This is a fun deck to play. Its biggest weakness is that it can be incredibly slow — you will go to time a lot. If you can’t clear the board to attack, you may have to use Tezzeret’s ultimate more than once. Fortunately, Contagion Clasp really helps with this, since you can proliferate to quickly rebuild his loyalty.
— Scott Peitzer
BUG Delver by Rudy Briksza
Rudy Briksza is an up and comer from New Jersey. He started playing in M12 and started playing competitively after New Phyrexia was released. He enjoys long walks on the beach and brewing sweet decks with Gravitational Shift and Vampire Nighthawk.
There is a certain color combination I love above all others. And every once in awhile I sit down and brew a BUG deck to playtest or bring to FNMs. This deck however, has actually done its fair share of crushing. Although it might not be considered a rogue brew, it probably isn’t like anything you’ve seen before.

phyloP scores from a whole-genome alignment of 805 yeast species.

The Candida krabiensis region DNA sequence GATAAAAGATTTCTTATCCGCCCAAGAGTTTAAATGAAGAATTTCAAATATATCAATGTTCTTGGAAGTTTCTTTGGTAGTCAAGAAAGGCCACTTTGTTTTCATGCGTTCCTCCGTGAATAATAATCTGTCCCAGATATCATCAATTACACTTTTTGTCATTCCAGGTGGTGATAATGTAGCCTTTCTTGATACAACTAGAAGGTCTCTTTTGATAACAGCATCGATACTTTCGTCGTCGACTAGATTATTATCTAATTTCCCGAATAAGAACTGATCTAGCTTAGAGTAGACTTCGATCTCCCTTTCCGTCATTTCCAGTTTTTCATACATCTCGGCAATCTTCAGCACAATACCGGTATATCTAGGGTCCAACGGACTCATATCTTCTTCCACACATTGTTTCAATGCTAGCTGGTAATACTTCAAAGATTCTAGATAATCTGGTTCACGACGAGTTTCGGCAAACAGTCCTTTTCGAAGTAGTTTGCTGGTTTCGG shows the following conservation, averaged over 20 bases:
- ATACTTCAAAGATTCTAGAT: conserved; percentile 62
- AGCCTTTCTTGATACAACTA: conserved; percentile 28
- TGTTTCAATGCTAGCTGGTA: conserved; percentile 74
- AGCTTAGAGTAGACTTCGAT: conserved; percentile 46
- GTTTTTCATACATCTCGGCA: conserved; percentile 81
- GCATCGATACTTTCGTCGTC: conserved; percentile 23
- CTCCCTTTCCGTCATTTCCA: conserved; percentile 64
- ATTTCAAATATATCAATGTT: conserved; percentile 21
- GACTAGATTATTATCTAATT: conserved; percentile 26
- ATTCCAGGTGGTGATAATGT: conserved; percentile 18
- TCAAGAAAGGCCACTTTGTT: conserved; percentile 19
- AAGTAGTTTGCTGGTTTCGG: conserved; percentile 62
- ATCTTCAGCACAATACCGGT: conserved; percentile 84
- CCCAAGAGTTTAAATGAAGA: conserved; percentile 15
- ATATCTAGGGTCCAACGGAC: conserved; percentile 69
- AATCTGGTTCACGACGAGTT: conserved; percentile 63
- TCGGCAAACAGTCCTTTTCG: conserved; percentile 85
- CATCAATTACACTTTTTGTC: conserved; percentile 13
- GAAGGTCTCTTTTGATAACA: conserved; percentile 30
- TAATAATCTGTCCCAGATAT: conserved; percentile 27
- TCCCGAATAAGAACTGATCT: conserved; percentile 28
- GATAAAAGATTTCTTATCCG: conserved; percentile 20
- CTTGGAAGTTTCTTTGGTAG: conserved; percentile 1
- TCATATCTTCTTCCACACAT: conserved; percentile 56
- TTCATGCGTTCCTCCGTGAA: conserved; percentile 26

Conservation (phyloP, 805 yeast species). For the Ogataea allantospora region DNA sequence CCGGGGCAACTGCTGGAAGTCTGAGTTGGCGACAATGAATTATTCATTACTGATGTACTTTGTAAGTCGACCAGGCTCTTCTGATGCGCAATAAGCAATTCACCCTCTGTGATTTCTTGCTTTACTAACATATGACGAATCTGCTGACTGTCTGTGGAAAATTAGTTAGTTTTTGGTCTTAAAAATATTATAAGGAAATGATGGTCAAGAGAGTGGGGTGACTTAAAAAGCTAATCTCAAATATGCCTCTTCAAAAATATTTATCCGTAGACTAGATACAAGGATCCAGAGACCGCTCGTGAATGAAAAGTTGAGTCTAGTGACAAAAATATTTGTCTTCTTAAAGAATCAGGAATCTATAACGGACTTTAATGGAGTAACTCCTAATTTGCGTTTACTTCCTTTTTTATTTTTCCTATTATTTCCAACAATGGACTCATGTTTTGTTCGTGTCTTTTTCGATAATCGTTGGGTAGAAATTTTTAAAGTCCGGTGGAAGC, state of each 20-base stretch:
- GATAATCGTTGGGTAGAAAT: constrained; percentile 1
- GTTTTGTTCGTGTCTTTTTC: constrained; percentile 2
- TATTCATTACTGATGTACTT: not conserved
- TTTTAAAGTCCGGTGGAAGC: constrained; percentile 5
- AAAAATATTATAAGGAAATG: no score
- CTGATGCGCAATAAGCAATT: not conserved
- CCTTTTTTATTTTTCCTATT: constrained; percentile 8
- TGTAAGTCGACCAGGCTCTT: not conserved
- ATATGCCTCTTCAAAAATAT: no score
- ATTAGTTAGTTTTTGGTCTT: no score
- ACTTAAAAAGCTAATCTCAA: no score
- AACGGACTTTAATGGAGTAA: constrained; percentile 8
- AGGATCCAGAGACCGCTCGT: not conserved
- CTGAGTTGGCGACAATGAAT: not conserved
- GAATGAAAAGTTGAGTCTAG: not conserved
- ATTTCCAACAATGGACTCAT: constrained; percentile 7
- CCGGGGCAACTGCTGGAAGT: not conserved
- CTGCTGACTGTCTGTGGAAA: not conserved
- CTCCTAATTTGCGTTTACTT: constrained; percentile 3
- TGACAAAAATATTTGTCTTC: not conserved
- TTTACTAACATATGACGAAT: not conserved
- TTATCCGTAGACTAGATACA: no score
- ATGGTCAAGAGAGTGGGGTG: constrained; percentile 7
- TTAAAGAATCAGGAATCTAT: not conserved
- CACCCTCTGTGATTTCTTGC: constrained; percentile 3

So what makes this deck awesome? For starters, you get to play with Quirion Dryad. That card is sick, but in a world of Vapor Snags it can seem kind of sluggish. We want to be able to protect it, and Dryad gets better when you play it alongside a variety of spells that are cheap and efficient. For this reason we can make Talrand, Sky Summoner be an effective card while protecting it with cards like Mana Leak or Mental Misstep.
But the real draw to black is premium spot removal in Doom Blade effects and access to proactive cards like Duress and Despise. Delver decks have a bad habit of losing to a bunch of good creatures or powerful spells (read planeswalkers). Duress and [card‘Despise[/card] allows us to protect our threats without always having to leave up mana or counter everything. This deck gets very aggressive very quickly and using discard allows us to achieve that goal.